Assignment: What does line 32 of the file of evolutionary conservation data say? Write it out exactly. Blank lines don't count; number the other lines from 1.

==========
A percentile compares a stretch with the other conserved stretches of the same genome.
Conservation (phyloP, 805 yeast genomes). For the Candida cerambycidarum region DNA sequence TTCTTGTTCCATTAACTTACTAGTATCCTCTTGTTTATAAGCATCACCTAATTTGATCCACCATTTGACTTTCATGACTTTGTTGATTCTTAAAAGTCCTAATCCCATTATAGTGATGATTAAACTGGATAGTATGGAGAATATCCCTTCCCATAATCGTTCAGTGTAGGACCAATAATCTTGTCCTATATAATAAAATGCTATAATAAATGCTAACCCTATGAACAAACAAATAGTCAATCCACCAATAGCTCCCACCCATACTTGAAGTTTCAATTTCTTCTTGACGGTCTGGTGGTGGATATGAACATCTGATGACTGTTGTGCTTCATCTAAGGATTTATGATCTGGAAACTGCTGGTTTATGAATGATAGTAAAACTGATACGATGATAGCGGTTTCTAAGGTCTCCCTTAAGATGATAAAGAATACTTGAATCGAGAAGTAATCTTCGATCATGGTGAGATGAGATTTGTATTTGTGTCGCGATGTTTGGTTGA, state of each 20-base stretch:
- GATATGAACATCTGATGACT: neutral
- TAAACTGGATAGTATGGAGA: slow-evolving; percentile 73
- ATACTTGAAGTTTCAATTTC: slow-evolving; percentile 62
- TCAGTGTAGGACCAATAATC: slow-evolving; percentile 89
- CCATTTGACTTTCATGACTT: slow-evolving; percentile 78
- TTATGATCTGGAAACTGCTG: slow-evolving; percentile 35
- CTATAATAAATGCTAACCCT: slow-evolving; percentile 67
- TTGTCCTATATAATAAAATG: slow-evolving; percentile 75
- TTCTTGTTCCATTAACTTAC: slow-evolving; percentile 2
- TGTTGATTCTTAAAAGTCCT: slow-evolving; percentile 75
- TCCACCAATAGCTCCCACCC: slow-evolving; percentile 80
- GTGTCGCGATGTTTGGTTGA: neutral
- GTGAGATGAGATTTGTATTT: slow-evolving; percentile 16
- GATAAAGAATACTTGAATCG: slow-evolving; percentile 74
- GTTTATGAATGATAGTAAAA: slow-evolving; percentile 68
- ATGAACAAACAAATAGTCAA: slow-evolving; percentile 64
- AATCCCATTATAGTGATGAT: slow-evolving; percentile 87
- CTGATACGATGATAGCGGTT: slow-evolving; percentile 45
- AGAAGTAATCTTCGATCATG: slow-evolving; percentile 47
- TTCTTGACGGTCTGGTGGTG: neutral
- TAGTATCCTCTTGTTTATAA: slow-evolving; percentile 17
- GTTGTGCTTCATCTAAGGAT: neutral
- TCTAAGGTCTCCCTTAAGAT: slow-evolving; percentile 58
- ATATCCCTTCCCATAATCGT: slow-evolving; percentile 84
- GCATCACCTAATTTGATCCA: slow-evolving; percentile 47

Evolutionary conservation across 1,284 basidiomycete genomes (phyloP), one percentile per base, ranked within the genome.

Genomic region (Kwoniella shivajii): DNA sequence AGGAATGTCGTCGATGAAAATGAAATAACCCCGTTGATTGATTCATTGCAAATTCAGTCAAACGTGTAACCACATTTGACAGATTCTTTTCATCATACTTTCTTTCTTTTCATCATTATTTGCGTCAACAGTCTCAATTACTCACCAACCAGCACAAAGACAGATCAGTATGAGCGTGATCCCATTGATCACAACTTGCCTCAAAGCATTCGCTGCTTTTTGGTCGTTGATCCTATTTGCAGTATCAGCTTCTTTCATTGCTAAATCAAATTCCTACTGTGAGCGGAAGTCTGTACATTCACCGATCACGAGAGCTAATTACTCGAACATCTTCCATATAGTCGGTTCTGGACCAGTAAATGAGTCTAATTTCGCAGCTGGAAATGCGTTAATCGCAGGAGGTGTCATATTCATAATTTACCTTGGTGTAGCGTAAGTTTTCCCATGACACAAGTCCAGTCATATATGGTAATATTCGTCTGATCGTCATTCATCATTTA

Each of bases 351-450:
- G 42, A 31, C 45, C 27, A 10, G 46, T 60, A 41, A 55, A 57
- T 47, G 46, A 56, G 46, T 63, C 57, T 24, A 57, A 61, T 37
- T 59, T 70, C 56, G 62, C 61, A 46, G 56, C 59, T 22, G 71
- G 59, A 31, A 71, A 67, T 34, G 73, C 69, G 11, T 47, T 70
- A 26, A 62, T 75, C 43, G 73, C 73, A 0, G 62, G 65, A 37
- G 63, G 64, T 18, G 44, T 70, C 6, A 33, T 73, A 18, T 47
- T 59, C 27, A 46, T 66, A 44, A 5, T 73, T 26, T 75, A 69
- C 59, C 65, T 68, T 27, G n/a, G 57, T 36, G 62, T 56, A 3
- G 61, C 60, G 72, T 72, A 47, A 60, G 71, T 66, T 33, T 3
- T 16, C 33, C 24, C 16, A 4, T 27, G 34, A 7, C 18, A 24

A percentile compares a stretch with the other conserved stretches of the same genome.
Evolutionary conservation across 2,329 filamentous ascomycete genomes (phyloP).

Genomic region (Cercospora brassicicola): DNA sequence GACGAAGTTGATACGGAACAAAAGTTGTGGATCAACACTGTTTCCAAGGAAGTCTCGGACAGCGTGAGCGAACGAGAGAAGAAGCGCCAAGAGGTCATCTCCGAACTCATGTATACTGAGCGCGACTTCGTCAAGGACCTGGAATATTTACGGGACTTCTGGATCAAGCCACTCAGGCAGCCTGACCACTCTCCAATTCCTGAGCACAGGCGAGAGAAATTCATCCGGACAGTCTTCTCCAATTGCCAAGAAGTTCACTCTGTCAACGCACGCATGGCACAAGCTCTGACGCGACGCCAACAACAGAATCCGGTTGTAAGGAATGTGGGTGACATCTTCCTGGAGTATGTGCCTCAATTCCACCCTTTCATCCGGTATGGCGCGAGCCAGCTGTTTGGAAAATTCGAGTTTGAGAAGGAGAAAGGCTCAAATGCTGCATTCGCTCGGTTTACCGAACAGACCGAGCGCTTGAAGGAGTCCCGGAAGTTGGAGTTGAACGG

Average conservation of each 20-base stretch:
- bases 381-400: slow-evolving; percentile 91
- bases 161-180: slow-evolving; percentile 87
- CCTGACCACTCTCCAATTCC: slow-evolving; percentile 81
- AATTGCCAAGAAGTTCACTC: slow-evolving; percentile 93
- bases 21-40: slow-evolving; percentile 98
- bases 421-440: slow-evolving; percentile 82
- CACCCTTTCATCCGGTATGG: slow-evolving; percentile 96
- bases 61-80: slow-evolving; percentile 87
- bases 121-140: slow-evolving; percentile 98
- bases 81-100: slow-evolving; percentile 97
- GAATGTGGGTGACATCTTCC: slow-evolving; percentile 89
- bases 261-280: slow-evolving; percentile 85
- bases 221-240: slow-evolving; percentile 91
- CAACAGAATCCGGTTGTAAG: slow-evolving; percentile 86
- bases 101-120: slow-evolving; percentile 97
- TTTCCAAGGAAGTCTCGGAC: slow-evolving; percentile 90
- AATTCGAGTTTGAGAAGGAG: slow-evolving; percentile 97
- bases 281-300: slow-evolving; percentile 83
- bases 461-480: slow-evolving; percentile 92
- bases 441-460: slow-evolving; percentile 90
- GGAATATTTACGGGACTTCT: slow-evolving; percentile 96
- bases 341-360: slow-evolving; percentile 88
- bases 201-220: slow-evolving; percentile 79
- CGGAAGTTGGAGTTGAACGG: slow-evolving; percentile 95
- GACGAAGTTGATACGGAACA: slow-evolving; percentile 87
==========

- T 47, G 46, A 56, G 46, T 63, C 57, T 24, A 57, A 61, T 37